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Brain Plast. 2019 Dec 26;5(1):3-38. doi: 10.3233/BPL-190083.

Pathways of Prevention: A Scoping Review of Dietary and Exercise Interventions for Neurocognition.

Smith PJ1,2,3.

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Department of Psychiatry and Behavioral Sciences (Primary), Duke University Medical Center, NC, USA.
Department of Medicine (Secondary), Duke University Medical Center, NC, USA.
Department of Population Health Sciences (Secondary), Duke University, NC, USA.


Alzheimer's disease and related dementias (ADRD) represent an increasingly urgent public health concern, with an increasing number of baby boomers now at risk. Due to a lack of efficacious therapies among symptomatic older adults, an increasing emphasis has been placed on preventive measures that can curb or even prevent ADRD development among middle-aged adults. Lifestyle modification using aerobic exercise and dietary modification represents one of the primary treatment modalities used to mitigate ADRD risk, with an increasing number of trials demonstrating that exercise and dietary change, individually and together, improve neurocognitive performance among middle-aged and older adults. Despite several optimistic findings, examination of treatment changes across lifestyle interventions reveals a variable pattern of improvements, with large individual differences across trials. The present review attempts to synthesize available literature linking lifestyle modification to neurocognitive changes, outline putative mechanisms of treatment improvement, and discuss discrepant trial findings. In addition, previous mechanistic assumptions linking lifestyle to neurocognition are discussed, with a focus on potential solutions to improve our understanding of individual neurocognitive differences in response to lifestyle modification. Specific recommendations include integration of contemporary causal inference approaches for analyzing parallel mechanistic pathways and treatment-exposure interactions. Methodological recommendations include trial multiphase optimization strategy (MOST) design approaches that leverage individual differences for improved treatment outcomes.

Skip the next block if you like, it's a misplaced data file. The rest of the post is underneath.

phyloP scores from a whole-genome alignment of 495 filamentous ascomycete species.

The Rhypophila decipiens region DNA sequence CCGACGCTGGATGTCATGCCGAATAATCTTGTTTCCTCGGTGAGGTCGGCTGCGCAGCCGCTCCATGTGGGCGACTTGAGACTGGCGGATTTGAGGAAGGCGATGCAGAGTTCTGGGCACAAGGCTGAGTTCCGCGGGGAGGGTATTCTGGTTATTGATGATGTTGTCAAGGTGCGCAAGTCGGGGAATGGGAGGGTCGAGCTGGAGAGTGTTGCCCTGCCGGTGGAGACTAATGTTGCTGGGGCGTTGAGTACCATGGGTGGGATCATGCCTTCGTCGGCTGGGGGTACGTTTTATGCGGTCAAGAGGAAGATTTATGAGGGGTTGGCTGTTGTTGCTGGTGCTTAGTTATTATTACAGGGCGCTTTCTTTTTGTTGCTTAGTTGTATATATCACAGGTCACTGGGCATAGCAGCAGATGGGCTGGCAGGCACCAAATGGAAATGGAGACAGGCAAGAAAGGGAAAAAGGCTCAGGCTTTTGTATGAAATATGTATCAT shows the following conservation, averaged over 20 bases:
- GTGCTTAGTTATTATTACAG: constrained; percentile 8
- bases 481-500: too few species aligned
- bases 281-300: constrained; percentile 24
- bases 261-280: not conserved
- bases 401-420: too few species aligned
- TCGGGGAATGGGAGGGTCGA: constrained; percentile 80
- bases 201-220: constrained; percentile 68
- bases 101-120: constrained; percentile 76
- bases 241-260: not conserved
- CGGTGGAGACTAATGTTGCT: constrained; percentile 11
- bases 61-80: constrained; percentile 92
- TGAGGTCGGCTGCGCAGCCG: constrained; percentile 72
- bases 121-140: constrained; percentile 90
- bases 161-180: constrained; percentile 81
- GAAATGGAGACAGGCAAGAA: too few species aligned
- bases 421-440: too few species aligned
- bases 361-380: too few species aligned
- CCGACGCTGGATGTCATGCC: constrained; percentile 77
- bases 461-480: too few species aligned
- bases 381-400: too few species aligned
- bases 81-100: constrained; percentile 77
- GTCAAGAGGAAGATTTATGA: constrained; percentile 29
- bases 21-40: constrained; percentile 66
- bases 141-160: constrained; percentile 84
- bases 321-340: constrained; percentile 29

Conflict of interest statement

Dr. Patrick Smith has no conflicts of interest to declare. He is actively funded on an NIH trial examining the effects of dietary modification and neurocognition.

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